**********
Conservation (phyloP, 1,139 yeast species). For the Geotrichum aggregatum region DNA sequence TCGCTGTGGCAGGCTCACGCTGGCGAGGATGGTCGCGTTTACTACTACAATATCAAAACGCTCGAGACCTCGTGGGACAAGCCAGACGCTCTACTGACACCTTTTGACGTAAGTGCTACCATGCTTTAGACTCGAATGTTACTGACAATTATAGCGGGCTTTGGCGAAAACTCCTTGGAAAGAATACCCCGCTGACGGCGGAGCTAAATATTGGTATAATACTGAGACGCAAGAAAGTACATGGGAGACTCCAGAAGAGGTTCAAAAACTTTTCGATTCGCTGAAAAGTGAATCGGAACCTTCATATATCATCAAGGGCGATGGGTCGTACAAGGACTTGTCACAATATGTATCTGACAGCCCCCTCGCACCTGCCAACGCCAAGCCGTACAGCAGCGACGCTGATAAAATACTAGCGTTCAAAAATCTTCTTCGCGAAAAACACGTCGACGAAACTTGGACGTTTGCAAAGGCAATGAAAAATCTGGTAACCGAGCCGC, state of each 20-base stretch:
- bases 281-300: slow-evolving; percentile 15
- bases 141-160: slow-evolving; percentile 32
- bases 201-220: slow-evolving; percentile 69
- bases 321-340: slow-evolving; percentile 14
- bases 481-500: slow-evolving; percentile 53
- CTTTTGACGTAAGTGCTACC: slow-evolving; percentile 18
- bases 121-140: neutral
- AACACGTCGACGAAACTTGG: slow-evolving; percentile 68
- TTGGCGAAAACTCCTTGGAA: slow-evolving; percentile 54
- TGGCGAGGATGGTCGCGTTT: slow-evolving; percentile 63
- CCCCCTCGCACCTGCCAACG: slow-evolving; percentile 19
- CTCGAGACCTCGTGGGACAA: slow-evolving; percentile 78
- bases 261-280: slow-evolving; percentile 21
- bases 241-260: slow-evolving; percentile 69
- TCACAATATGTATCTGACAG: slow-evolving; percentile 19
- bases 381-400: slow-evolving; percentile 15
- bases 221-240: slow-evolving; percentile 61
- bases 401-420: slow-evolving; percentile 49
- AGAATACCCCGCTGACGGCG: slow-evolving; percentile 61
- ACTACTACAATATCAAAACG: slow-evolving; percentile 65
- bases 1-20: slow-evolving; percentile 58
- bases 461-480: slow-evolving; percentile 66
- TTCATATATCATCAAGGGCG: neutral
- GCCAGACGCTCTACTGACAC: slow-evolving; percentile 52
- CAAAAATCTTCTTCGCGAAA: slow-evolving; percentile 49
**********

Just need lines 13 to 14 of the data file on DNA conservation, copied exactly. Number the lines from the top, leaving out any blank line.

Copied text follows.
- CTCGAGACCTCGTGGGACAA: slow-evolving; percentile 78
- bases 261-280: slow-evolving; percentile 21